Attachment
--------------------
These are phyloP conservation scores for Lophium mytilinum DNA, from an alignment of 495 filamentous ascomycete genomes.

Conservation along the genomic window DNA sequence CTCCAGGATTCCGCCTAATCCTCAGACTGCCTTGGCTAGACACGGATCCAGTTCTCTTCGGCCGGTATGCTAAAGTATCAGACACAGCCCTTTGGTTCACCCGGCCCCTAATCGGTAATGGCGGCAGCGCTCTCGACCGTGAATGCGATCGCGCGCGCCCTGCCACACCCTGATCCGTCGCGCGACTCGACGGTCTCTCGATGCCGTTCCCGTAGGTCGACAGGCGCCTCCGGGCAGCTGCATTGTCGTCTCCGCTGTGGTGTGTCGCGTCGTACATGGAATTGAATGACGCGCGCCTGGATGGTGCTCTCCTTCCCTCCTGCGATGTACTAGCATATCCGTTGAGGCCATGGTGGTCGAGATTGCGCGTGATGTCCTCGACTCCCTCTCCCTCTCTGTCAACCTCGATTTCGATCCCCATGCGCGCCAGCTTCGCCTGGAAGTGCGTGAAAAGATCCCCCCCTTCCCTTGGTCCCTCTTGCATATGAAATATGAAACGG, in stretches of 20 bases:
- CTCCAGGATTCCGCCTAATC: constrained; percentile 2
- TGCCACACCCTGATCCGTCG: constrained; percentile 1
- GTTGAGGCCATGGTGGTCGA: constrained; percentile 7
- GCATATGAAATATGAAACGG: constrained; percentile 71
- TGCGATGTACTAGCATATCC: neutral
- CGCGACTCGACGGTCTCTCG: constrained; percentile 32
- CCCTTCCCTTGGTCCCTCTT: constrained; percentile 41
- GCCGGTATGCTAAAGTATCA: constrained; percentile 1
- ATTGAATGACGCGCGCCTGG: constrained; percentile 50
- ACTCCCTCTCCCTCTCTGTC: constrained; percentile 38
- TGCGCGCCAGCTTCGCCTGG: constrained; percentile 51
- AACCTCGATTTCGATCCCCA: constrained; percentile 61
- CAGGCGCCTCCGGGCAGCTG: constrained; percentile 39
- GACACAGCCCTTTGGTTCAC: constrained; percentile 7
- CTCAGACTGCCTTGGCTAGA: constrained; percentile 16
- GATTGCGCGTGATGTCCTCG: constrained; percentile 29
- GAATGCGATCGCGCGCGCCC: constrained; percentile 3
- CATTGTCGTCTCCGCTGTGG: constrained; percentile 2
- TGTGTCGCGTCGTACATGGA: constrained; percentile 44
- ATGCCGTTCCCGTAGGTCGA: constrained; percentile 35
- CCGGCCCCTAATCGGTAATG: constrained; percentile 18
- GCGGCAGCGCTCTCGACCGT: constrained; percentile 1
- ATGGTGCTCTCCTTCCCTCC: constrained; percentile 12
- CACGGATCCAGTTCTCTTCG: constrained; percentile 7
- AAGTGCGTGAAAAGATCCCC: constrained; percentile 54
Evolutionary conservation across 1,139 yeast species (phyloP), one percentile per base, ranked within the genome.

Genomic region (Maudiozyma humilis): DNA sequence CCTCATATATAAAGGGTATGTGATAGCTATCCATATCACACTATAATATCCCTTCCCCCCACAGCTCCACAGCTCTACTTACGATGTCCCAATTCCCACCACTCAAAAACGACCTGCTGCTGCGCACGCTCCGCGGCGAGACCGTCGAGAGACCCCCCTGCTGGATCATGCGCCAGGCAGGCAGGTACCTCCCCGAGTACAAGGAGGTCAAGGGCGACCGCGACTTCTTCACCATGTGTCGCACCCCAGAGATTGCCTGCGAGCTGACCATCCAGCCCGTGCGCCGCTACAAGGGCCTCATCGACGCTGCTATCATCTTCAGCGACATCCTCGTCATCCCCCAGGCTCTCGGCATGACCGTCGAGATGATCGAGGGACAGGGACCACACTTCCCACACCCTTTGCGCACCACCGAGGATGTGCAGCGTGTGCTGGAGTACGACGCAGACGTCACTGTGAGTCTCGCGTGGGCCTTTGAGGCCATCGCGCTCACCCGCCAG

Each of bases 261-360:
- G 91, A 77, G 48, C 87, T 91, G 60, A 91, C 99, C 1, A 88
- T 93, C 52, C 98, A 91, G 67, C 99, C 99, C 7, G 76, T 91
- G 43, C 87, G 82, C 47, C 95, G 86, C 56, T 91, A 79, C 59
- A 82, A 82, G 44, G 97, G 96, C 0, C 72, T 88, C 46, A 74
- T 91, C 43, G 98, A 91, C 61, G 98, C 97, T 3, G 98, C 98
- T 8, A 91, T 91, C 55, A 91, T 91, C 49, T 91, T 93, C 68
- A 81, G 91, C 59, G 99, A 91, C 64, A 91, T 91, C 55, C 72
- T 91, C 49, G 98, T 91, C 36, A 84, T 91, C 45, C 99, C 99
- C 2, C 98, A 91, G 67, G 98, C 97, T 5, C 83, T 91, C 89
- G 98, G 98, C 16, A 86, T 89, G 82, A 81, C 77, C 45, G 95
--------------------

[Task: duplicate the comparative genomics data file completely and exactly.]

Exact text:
These are phyloP conservation scores for Lophium mytilinum DNA, from an alignment of 495 filamentous ascomycete genomes.

Conservation along the genomic window DNA sequence CTCCAGGATTCCGCCTAATCCTCAGACTGCCTTGGCTAGACACGGATCCAGTTCTCTTCGGCCGGTATGCTAAAGTATCAGACACAGCCCTTTGGTTCACCCGGCCCCTAATCGGTAATGGCGGCAGCGCTCTCGACCGTGAATGCGATCGCGCGCGCCCTGCCACACCCTGATCCGTCGCGCGACTCGACGGTCTCTCGATGCCGTTCCCGTAGGTCGACAGGCGCCTCCGGGCAGCTGCATTGTCGTCTCCGCTGTGGTGTGTCGCGTCGTACATGGAATTGAATGACGCGCGCCTGGATGGTGCTCTCCTTCCCTCCTGCGATGTACTAGCATATCCGTTGAGGCCATGGTGGTCGAGATTGCGCGTGATGTCCTCGACTCCCTCTCCCTCTCTGTCAACCTCGATTTCGATCCCCATGCGCGCCAGCTTCGCCTGGAAGTGCGTGAAAAGATCCCCCCCTTCCCTTGGTCCCTCTTGCATATGAAATATGAAACGG, in stretches of 20 bases:
- CTCCAGGATTCCGCCTAATC: constrained; percentile 2
- TGCCACACCCTGATCCGTCG: constrained; percentile 1
- GTTGAGGCCATGGTGGTCGA: constrained; percentile 7
- GCATATGAAATATGAAACGG: constrained; percentile 71
- TGCGATGTACTAGCATATCC: neutral
- CGCGACTCGACGGTCTCTCG: constrained; percentile 32
- CCCTTCCCTTGGTCCCTCTT: constrained; percentile 41
- GCCGGTATGCTAAAGTATCA: constrained; percentile 1
- ATTGAATGACGCGCGCCTGG: constrained; percentile 50
- ACTCCCTCTCCCTCTCTGTC: constrained; percentile 38
- TGCGCGCCAGCTTCGCCTGG: constrained; percentile 51
- AACCTCGATTTCGATCCCCA: constrained; percentile 61
- CAGGCGCCTCCGGGCAGCTG: constrained; percentile 39
- GACACAGCCCTTTGGTTCAC: constrained; percentile 7
- CTCAGACTGCCTTGGCTAGA: constrained; percentile 16
- GATTGCGCGTGATGTCCTCG: constrained; percentile 29
- GAATGCGATCGCGCGCGCCC: constrained; percentile 3
- CATTGTCGTCTCCGCTGTGG: constrained; percentile 2
- TGTGTCGCGTCGTACATGGA: constrained; percentile 44
- ATGCCGTTCCCGTAGGTCGA: constrained; percentile 35
- CCGGCCCCTAATCGGTAATG: constrained; percentile 18
- GCGGCAGCGCTCTCGACCGT: constrained; percentile 1
- ATGGTGCTCTCCTTCCCTCC: constrained; percentile 12
- CACGGATCCAGTTCTCTTCG: constrained; percentile 7
- AAGTGCGTGAAAAGATCCCC: constrained; percentile 54
Evolutionary conservation across 1,139 yeast species (phyloP), one percentile per base, ranked within the genome.

Genomic region (Maudiozyma humilis): DNA sequence CCTCATATATAAAGGGTATGTGATAGCTATCCATATCACACTATAATATCCCTTCCCCCCACAGCTCCACAGCTCTACTTACGATGTCCCAATTCCCACCACTCAAAAACGACCTGCTGCTGCGCACGCTCCGCGGCGAGACCGTCGAGAGACCCCCCTGCTGGATCATGCGCCAGGCAGGCAGGTACCTCCCCGAGTACAAGGAGGTCAAGGGCGACCGCGACTTCTTCACCATGTGTCGCACCCCAGAGATTGCCTGCGAGCTGACCATCCAGCCCGTGCGCCGCTACAAGGGCCTCATCGACGCTGCTATCATCTTCAGCGACATCCTCGTCATCCCCCAGGCTCTCGGCATGACCGTCGAGATGATCGAGGGACAGGGACCACACTTCCCACACCCTTTGCGCACCACCGAGGATGTGCAGCGTGTGCTGGAGTACGACGCAGACGTCACTGTGAGTCTCGCGTGGGCCTTTGAGGCCATCGCGCTCACCCGCCAG

Each of bases 261-360:
- G 91, A 77, G 48, C 87, T 91, G 60, A 91, C 99, C 1, A 88
- T 93, C 52, C 98, A 91, G 67, C 99, C 99, C 7, G 76, T 91
- G 43, C 87, G 82, C 47, C 95, G 86, C 56, T 91, A 79, C 59
- A 82, A 82, G 44, G 97, G 96, C 0, C 72, T 88, C 46, A 74
- T 91, C 43, G 98, A 91, C 61, G 98, C 97, T 3, G 98, C 98
- T 8, A 91, T 91, C 55, A 91, T 91, C 49, T 91, T 93, C 68
- A 81, G 91, C 59, G 99, A 91, C 64, A 91, T 91, C 55, C 72
- T 91, C 49, G 98, T 91, C 36, A 84, T 91, C 45, C 99, C 99
- C 2, C 98, A 91, G 67, G 98, C 97, T 5, C 83, T 91, C 89
- G 98, G 98, C 16, A 86, T 89, G 82, A 81, C 77, C 45, G 95